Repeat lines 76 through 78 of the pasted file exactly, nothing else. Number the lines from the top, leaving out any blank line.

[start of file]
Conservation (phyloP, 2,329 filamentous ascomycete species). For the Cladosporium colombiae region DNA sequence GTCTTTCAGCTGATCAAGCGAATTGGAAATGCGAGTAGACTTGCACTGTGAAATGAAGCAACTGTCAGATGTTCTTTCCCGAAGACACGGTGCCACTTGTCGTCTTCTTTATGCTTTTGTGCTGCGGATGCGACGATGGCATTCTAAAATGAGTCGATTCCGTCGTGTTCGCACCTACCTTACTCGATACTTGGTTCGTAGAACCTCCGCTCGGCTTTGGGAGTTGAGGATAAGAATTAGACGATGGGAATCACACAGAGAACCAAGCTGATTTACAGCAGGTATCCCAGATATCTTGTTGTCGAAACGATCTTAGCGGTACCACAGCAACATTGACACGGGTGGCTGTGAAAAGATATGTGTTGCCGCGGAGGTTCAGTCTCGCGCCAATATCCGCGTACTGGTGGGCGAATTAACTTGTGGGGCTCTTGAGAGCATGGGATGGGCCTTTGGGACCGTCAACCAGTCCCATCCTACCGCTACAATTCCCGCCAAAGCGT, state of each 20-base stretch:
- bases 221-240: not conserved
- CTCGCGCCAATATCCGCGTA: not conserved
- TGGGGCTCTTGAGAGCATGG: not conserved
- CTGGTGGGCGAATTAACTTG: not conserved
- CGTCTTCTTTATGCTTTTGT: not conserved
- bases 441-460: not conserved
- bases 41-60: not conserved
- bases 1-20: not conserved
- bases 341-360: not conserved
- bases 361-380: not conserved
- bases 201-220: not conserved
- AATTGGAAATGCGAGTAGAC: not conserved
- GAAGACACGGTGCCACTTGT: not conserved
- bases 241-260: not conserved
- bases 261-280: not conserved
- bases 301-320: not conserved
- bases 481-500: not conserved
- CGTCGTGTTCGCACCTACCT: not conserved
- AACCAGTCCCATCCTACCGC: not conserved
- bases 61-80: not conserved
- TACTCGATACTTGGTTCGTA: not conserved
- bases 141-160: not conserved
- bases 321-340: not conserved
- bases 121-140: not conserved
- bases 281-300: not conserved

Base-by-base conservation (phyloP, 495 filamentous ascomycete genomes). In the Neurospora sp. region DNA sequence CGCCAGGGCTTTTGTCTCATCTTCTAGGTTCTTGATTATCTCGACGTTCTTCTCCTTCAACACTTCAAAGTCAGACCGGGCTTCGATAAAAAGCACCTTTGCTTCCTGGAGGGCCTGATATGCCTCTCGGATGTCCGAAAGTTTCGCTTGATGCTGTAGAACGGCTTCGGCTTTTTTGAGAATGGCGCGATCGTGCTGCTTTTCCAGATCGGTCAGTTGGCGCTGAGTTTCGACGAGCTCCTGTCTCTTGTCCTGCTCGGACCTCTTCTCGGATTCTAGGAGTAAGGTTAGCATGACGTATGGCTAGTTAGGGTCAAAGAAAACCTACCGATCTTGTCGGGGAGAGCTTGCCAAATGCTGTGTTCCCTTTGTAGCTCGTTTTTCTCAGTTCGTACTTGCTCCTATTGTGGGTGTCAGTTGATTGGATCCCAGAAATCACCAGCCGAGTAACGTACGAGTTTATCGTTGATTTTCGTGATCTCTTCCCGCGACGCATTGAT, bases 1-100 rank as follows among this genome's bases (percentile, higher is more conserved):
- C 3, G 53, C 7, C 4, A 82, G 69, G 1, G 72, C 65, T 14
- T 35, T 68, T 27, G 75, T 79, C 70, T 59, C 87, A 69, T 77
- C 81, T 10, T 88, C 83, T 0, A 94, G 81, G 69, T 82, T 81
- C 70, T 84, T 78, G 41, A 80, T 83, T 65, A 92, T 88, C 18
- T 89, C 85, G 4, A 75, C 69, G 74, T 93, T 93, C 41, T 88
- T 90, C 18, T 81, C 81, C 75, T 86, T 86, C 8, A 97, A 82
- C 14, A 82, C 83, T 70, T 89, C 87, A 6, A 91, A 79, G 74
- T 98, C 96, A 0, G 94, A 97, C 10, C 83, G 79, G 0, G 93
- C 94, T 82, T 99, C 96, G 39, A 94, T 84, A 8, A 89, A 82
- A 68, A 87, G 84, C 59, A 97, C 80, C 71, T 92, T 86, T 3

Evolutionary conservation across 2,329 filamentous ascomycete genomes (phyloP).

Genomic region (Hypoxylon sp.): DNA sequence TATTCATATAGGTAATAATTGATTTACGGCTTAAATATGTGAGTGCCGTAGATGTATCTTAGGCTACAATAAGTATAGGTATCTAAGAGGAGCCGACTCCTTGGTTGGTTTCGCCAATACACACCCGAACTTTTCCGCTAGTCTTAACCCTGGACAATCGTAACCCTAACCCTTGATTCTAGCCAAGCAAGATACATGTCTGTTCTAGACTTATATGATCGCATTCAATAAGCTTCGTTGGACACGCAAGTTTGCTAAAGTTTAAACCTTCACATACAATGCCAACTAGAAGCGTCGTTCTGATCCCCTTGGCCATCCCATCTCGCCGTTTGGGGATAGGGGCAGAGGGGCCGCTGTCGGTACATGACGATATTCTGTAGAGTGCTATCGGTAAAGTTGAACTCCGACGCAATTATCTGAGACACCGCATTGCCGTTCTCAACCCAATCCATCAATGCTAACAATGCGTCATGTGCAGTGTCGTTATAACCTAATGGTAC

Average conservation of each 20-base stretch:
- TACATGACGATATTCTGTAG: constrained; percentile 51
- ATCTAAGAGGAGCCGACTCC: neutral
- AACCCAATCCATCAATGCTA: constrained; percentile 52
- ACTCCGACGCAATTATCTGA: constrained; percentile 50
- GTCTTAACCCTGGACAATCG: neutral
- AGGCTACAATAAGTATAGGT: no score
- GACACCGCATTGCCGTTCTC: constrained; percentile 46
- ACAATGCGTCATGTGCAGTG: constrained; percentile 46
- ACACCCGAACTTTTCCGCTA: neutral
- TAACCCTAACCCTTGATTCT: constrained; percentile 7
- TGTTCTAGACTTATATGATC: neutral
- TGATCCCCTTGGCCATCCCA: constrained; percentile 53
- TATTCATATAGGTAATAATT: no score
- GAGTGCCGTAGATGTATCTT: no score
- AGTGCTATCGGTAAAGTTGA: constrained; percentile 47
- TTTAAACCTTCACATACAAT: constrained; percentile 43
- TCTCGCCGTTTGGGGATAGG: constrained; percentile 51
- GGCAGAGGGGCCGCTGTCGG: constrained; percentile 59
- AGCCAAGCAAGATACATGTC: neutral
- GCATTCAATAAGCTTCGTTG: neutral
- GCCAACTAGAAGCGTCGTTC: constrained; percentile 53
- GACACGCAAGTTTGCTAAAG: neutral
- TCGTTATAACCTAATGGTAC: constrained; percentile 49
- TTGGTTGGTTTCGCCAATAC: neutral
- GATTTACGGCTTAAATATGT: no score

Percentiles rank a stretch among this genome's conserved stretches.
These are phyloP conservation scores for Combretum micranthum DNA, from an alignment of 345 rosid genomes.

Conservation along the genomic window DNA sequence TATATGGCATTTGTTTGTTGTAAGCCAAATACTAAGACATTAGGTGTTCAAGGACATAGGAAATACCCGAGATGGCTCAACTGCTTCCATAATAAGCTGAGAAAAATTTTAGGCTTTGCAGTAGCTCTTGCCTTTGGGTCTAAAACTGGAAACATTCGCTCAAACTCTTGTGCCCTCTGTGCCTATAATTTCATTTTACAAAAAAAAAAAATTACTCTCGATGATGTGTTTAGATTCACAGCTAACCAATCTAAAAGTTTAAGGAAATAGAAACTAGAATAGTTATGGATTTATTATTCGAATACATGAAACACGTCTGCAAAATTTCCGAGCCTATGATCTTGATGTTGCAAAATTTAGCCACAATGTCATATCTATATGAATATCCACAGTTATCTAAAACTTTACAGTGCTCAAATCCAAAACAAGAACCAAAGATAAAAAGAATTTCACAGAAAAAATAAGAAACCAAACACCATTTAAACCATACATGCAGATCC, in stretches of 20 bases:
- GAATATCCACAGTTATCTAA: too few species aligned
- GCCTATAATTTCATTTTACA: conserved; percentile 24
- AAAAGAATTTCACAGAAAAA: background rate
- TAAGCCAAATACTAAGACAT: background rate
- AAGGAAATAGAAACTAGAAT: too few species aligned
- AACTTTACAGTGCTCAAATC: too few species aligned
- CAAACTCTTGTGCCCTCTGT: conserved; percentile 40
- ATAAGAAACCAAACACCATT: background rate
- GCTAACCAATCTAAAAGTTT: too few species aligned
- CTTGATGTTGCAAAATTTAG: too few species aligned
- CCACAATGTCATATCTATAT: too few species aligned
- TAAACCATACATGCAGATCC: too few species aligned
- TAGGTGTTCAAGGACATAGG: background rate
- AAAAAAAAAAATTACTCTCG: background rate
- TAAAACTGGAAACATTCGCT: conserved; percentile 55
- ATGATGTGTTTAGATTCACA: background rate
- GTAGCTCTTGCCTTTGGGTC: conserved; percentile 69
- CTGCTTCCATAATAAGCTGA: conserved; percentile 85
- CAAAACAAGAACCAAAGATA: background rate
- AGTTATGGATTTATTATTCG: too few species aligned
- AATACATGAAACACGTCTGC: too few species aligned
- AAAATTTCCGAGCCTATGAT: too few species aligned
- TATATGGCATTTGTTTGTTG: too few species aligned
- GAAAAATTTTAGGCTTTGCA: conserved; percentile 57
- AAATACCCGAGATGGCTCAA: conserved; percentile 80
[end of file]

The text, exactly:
- ATAAGAAACCAAACACCATT: background rate
- GCTAACCAATCTAAAAGTTT: too few species aligned
- CTTGATGTTGCAAAATTTAG: too few species aligned